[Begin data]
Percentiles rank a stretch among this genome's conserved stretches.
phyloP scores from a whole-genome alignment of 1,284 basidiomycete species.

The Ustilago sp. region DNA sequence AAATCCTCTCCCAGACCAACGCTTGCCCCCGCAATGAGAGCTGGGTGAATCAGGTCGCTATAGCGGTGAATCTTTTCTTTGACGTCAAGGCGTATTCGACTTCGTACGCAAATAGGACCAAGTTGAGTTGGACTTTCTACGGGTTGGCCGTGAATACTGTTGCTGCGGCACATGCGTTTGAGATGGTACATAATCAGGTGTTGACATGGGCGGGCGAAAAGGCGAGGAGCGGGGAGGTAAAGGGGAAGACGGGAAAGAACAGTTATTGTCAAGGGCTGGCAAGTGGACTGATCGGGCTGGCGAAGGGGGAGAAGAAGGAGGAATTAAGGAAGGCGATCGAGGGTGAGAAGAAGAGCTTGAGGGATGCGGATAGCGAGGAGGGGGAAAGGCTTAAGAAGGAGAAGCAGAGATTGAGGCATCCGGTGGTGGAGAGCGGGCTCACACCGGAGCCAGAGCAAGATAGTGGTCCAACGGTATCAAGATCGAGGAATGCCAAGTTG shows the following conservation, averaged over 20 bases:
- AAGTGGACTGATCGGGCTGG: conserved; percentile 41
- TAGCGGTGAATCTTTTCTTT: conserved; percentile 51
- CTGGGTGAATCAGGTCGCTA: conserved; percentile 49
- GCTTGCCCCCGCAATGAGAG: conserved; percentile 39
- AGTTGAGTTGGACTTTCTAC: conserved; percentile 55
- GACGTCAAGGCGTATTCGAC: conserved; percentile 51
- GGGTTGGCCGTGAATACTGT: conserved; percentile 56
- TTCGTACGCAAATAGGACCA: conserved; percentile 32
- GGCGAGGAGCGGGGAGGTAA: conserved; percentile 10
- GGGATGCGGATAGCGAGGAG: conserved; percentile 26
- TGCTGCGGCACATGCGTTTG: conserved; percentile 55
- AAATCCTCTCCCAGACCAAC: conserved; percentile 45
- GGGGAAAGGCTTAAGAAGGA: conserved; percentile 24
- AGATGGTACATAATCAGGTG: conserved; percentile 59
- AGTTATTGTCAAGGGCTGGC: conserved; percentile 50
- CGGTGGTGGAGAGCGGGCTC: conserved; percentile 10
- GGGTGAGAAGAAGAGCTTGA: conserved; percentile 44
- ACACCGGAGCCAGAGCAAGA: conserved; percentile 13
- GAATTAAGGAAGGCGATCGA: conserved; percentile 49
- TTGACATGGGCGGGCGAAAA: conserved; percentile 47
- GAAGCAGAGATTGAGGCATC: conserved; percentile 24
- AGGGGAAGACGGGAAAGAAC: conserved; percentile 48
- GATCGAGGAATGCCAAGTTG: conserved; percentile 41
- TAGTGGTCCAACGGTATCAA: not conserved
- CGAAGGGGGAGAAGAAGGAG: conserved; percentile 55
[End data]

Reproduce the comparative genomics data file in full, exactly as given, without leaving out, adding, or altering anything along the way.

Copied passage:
Percentiles rank a stretch among this genome's conserved stretches.
phyloP scores from a whole-genome alignment of 1,284 basidiomycete species.

The Ustilago sp. region DNA sequence AAATCCTCTCCCAGACCAACGCTTGCCCCCGCAATGAGAGCTGGGTGAATCAGGTCGCTATAGCGGTGAATCTTTTCTTTGACGTCAAGGCGTATTCGACTTCGTACGCAAATAGGACCAAGTTGAGTTGGACTTTCTACGGGTTGGCCGTGAATACTGTTGCTGCGGCACATGCGTTTGAGATGGTACATAATCAGGTGTTGACATGGGCGGGCGAAAAGGCGAGGAGCGGGGAGGTAAAGGGGAAGACGGGAAAGAACAGTTATTGTCAAGGGCTGGCAAGTGGACTGATCGGGCTGGCGAAGGGGGAGAAGAAGGAGGAATTAAGGAAGGCGATCGAGGGTGAGAAGAAGAGCTTGAGGGATGCGGATAGCGAGGAGGGGGAAAGGCTTAAGAAGGAGAAGCAGAGATTGAGGCATCCGGTGGTGGAGAGCGGGCTCACACCGGAGCCAGAGCAAGATAGTGGTCCAACGGTATCAAGATCGAGGAATGCCAAGTTG shows the following conservation, averaged over 20 bases:
- AAGTGGACTGATCGGGCTGG: conserved; percentile 41
- TAGCGGTGAATCTTTTCTTT: conserved; percentile 51
- CTGGGTGAATCAGGTCGCTA: conserved; percentile 49
- GCTTGCCCCCGCAATGAGAG: conserved; percentile 39
- AGTTGAGTTGGACTTTCTAC: conserved; percentile 55
- GACGTCAAGGCGTATTCGAC: conserved; percentile 51
- GGGTTGGCCGTGAATACTGT: conserved; percentile 56
- TTCGTACGCAAATAGGACCA: conserved; percentile 32
- GGCGAGGAGCGGGGAGGTAA: conserved; percentile 10
- GGGATGCGGATAGCGAGGAG: conserved; percentile 26
- TGCTGCGGCACATGCGTTTG: conserved; percentile 55
- AAATCCTCTCCCAGACCAAC: conserved; percentile 45
- GGGGAAAGGCTTAAGAAGGA: conserved; percentile 24
- AGATGGTACATAATCAGGTG: conserved; percentile 59
- AGTTATTGTCAAGGGCTGGC: conserved; percentile 50
- CGGTGGTGGAGAGCGGGCTC: conserved; percentile 10
- GGGTGAGAAGAAGAGCTTGA: conserved; percentile 44
- ACACCGGAGCCAGAGCAAGA: conserved; percentile 13
- GAATTAAGGAAGGCGATCGA: conserved; percentile 49
- TTGACATGGGCGGGCGAAAA: conserved; percentile 47
- GAAGCAGAGATTGAGGCATC: conserved; percentile 24
- AGGGGAAGACGGGAAAGAAC: conserved; percentile 48
- GATCGAGGAATGCCAAGTTG: conserved; percentile 41
- TAGTGGTCCAACGGTATCAA: not conserved
- CGAAGGGGGAGAAGAAGGAG: conserved; percentile 55